For our KNESKO Visionary series, we speak with inspiring individuals who are challenging the new normal and bringing forth an innovative approach and passion to topics that matter. As we navigate these unprecedented times in society, our state of well-being and consciousness is increasingly important. 

Our next Visionary, Laurasia Mattingly (@laurasiamattingly), a meditation teacher and Founder of The Sit Society based in Los Angeles, shares with us how we can utilize meditation techniques to combat stress, anxiety, depression and live an overall happier life. Laurasia shares simple tools to begin practicing mindfulness to begin our journey of acceptance and healing, in addition to meditation from her highly acclaimed new book, Meditations for Self-Love.” 

Read on for our interview with Laurasia:

  • How did you start your journey with mindfulness and meditation? 

It took probably what you would call my rock bottom, which forced me to begin meditation in college. I suffered from debilitating anxiety and then in my sophomore year, my mother passed. At that time in my life, being a 19-year-old college student, I didn’t really have healthy ways to cope. I turned to partying, studying, and spending time with friends so I didn’t have to be alone and feel the feelings that I needed to feel. It wasn’t until I took a meditation class that year that I started to realize, oh my gosh, there’s so much, I actually need to feel here, because the only way out was through. I finally realized the only way I was going to work through these emotions was by getting real with myself and allowing myself to feel. That was the beginning of a long journey in 2011. So here we are in 2021, and my life has changed significantly because of that.

  • How has meditation transformed your journey with anxiety and depression?

I actually used to be prescribed medication when I was in my teens as the psychiatrist labeled me anxious and depressed. I thought at that time, okay, I guess this is who I’m going to have to be. I felt stressed a lot and then took pills in order to be happy. After discovering mindfulness, specifically and learning about the science behind neuroplasticity and our ability to rewire our brain. The science is really what dragged me in. Slowly but surely over time, I was able to get off the meds and I’ve been off them since 2014. So that’s seven years now. I always tell my students meditation won’t heal the anxiety, anxiety, or depression, but what it did teach me was how to meet myself in those moments that anxiety or depression arose. So instead of believing those anxious or depressive thoughts as true, I learned to meet those thoughts, those feelings in my body, and what that sensation was like with love. Over time, when those thoughts arise, I don’t let them take control of me by adding mindfulness.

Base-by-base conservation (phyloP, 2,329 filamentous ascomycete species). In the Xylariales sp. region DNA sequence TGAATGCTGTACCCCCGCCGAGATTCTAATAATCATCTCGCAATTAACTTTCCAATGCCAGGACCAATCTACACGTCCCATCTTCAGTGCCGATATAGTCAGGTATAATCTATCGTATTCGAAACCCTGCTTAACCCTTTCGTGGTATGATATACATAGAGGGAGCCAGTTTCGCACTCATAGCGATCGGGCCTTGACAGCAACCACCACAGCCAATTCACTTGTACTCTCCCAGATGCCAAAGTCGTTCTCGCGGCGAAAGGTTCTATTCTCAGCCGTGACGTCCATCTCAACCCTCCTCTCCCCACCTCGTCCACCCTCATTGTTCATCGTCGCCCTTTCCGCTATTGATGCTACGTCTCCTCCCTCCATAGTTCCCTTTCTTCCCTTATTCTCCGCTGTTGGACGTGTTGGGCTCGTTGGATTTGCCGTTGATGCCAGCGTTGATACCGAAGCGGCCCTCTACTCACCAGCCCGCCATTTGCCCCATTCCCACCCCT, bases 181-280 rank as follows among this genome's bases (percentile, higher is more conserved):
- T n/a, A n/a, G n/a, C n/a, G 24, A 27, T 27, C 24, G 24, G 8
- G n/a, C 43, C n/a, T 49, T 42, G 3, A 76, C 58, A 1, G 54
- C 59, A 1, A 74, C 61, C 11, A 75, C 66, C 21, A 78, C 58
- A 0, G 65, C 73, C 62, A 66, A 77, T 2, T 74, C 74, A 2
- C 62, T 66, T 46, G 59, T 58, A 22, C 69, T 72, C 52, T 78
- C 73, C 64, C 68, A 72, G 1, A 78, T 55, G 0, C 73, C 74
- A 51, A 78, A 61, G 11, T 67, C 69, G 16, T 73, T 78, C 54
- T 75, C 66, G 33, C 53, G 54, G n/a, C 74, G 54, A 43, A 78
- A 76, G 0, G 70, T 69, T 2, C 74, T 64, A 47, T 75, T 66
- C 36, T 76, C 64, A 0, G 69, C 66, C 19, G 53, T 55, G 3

• People often struggle with getting caught up in those kinds of emotions. What is an easy practice to kind get into the habit of mindfulness? Is there a little trick that you do or that you can share?

I do a helpful practice called STOP. S is for stop what you’re doing. If you’re in the middle of a traffic jam and you’re getting upset, or if you’re in the middle of replying to a really stressful email, or if you’re in the middle of visiting a family member in the hospital… STOP, and then the T stands for taking a breath. When you take a breath, O is for observe. Observe whatever feelings you’re feeling. Maybe you observe anxiety or observe frustration. Maybe you observe anger, whatever it is you, just observe. The key part of that observation is to observe without judgment. That’s what mindfulness is. Then finally, the P is for proceed with what you’re doing.

I had just launched my new meditation platform, The Sit Society. Then all of a sudden I got this email about a book opportunity. I found out this later, but they reached out to a number of different teachers and they went with me because they said I was not only speaking the wisdom, but I made it really approachable and relatable as a lot of the current teachings available are more clinical. There are many wise teachers out there whom I love, but there wasn’t a millennial or contemporary voice for meditation.

  • Can you share one of your favorite meditations from your book?

This one is called Breaking Open to Life. Life is not trying to break you down. It’s trying to break you open. It’s waking you up to the full texture of life. Many of us view breaking open as something bad or scary or vulnerable, but breaking open is a sign of awakening. You are no longer walking blindly through life, but fully awake. Let life break you open, bleed out. Feel the 10,000 joys and 10,000 sorrows life has to offer. See the beauty and your vulnerability and see the wisdom in your braking. You are getting closer to your truth. You are awake. Notice the tender parts of your heart, rather than trying to hold your heart together, allow the heart to break open and know that you are awake.